As this is my first job in HR, I find myself researching...a lot. In our industry, and our small town, skilled labor is becoming increasingly hard to find so we're constantly looking for ways to not only bring in better candidates, but also keep the skilled employees we already have. Do you have any resources that may help me?
Rummaging for Resources
You're not alone. Unemployment is the lowest that we've seen this century, and skilled labor is particularly hard to find. Schools push everyone toward a four year college degree, instead of encouraging some to pursue unskilled labor job training, so hiring today is a unique challenge.
But, let's start with how to keep your current employees. Are you conducting exit interviews? Are you trying to find out where people going and why they're leaving? How is your pay and benefits package? Do you offer enough vacation? Do you have a retirement plan? Health insurance? These benefits can be expensive, but they are less expensive than high turnover—make sure you're offering competitive plans and perks to your employees.
Also take a look at your managers. Are they doing a good job? You might want to send them to training to sharpen their leadership skills. Good management can make a world of difference in keeping employees happy and engaged.
Once that's taken care of, it's time to look for new hires in potentially unconventional places. Here are some tips for attracting candidates in a competitive hiring economy.
Consider Professional Networks
Look for candidates that are part of professional networks such as the mikeroweWORKS Foundation, which focuses on training and developing passionate people for skilled positions. Organizations like mikeroweWORKS prepare individuals in specific ways to help them stand out among other candidates, so take time to get to know applicants that belong to these groups and identify how they can contribute to your company.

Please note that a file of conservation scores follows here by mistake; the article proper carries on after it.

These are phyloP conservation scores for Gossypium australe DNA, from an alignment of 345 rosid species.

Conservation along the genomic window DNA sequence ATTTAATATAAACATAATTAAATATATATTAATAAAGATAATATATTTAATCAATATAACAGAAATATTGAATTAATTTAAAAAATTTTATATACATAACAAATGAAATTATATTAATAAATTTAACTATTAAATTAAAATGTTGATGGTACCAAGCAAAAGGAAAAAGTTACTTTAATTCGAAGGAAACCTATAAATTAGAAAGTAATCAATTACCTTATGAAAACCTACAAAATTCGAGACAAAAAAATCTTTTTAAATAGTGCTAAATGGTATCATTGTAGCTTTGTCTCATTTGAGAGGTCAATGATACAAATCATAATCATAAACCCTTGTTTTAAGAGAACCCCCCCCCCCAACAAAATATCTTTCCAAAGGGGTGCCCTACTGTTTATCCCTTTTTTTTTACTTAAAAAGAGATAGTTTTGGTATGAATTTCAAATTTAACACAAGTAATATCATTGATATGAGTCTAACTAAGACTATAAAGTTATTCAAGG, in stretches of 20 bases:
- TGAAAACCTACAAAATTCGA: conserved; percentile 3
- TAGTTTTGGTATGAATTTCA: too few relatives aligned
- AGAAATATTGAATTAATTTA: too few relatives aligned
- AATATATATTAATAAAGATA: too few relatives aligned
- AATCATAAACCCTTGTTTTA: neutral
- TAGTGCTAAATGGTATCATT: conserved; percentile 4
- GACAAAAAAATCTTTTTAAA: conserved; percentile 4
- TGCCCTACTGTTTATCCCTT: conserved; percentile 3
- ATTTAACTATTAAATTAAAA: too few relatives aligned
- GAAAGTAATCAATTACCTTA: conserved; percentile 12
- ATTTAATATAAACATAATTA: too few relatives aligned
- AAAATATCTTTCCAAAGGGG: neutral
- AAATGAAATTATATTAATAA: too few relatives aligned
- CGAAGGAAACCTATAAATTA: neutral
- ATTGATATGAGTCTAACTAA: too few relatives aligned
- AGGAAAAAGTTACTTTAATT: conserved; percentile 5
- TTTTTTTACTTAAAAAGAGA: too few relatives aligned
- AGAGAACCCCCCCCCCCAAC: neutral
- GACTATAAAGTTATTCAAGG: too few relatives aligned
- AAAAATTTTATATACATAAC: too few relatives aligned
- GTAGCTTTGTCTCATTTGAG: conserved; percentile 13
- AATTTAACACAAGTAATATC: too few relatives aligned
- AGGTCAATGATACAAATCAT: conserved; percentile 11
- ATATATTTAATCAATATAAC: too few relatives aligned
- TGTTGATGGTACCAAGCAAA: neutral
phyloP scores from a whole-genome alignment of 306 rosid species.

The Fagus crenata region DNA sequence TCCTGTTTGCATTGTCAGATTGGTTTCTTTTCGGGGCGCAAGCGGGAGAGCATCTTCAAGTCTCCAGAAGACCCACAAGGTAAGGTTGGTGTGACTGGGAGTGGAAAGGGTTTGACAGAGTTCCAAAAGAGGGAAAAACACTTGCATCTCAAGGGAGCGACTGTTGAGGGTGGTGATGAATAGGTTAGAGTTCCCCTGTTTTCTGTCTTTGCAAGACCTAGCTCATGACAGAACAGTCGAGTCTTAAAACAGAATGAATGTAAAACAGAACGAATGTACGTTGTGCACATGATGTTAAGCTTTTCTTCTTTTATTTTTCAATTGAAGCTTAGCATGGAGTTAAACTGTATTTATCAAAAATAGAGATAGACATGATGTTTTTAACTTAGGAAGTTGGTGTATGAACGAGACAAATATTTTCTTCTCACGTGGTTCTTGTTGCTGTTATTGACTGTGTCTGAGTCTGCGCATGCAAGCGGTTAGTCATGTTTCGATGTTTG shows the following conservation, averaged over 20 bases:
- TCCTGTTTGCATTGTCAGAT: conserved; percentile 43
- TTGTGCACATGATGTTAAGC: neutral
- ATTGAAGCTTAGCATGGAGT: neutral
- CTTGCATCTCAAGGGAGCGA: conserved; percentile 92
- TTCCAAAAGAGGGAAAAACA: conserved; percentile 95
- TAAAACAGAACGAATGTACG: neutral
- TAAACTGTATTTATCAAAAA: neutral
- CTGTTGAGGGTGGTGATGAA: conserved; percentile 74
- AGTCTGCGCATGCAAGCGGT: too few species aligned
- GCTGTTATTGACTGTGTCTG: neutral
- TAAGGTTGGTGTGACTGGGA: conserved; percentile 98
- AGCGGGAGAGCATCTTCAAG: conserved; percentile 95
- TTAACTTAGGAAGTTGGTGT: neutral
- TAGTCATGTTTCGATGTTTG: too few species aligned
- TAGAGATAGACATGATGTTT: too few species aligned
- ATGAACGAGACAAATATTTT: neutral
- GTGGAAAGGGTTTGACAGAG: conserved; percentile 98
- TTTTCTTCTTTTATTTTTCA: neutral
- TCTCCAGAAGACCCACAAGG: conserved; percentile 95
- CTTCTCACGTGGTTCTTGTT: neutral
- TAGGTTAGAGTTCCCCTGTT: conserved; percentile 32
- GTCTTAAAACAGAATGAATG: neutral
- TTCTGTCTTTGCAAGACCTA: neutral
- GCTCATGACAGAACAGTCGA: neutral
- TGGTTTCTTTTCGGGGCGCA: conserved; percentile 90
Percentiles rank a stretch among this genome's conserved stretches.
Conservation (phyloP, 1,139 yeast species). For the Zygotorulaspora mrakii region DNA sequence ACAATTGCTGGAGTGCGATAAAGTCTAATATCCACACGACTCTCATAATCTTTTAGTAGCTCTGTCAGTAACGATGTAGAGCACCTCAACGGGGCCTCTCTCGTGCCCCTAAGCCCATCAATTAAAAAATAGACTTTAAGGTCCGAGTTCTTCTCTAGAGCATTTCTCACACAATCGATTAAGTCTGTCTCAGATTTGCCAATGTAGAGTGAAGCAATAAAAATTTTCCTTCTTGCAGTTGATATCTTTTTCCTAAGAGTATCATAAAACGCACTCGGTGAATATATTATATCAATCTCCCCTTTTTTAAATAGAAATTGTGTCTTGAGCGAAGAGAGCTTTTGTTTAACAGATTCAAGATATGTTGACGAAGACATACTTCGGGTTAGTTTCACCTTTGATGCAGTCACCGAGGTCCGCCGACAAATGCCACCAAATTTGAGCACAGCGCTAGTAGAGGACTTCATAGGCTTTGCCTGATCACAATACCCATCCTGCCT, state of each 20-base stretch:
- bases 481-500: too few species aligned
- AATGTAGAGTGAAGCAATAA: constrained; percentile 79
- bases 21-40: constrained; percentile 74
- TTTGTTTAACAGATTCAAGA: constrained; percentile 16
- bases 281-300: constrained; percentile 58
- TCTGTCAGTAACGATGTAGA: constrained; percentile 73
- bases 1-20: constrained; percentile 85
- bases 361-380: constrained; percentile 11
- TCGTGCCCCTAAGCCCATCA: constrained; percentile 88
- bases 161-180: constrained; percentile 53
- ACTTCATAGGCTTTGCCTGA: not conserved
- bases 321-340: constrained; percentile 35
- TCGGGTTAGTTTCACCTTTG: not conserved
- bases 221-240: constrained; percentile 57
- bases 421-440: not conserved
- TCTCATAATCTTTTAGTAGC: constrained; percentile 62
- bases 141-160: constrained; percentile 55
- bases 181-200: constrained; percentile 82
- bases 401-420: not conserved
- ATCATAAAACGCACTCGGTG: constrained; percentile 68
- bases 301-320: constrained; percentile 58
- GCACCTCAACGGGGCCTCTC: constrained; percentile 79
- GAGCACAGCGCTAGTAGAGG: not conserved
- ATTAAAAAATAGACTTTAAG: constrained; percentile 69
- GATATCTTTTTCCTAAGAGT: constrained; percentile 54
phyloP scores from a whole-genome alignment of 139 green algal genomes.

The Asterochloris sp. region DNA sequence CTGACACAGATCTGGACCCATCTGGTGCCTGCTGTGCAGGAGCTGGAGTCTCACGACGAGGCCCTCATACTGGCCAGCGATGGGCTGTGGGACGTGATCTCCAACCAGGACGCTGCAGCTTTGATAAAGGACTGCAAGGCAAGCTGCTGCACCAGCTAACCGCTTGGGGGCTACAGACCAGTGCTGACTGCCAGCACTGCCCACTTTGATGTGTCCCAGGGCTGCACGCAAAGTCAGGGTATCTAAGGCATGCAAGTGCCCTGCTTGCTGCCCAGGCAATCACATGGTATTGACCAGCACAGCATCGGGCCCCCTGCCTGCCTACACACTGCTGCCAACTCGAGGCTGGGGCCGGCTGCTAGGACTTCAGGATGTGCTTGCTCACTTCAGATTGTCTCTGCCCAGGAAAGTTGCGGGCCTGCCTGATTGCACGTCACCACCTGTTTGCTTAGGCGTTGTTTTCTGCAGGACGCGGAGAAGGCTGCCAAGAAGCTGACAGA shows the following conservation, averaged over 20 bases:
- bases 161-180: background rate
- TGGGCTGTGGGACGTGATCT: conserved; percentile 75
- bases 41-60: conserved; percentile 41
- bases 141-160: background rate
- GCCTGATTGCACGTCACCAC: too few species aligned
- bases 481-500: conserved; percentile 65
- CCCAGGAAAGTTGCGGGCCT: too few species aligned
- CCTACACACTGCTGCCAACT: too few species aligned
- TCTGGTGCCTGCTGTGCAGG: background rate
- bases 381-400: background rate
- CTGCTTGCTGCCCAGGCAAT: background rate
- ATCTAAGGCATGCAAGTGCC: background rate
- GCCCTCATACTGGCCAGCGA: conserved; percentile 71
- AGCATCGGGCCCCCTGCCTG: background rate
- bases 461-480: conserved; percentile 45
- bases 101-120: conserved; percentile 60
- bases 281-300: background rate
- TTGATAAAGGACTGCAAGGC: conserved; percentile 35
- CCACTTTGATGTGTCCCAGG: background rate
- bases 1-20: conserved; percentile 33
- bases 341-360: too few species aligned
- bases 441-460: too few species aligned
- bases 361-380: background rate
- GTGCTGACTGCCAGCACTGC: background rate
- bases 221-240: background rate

Don't Overlook Recent Grads or Students
You said you're in a small town, so that leaves you with a small labor market even when unemployment is high, so start with your local high school and help build up a workforce. Offer apprenticeships and internships. There are rules regarding paying interns and apprentices, but it's worth the investment.
An internship can be a time to train and vet your next generation of employees. Not only will they actually get some meaningful work done for you while they intern, but you'll also gain clear insight into whether or not you'll want to hire them as full employees down the line.
Give Older Applicants a Chance
Older people (those over 40, according to the federal definition of "old") are often looking for a chance to shake up their careers and try something new. While this group traditionally sees lower unemployment than teenagers and young people, there are plenty of people out there who would like a different job, or need a new job.
Don't limit your training and development to 18 year olds. Offer a program for everyone—including people who have already had a career in a different area.
Hire New Moms
It's not unusual for new moms to use this momentous milestone in their lives—the birth of a child—to pivot when it comes to career choices. They may be looking for more flexible work, for example. Give them an opportunity to get back to work, but on a lighter schedule.
Consider stay at home moms in your community as well. Would some of them like to get back to the workforce? Perhaps.
Look to Prisons
People with records find it hard to find work. For many, it's almost impossible. Give them a chance—you may find some great employees with a unique perspective on life and an inspiring appreciation for a second chance.
You'll notice a common thread among all of these candidate segments—and that is that you'll have to start from scratch with many of them, and invest heavily in training. This is true in every field—you cannot expect perfect people to walk in off the street. You have to invest in your employees. Yes, it's a financial risk. But, it's the best way to get the employees you need.
Suzanne Lucas, Evil HR Lady
Photo: Creative Commons
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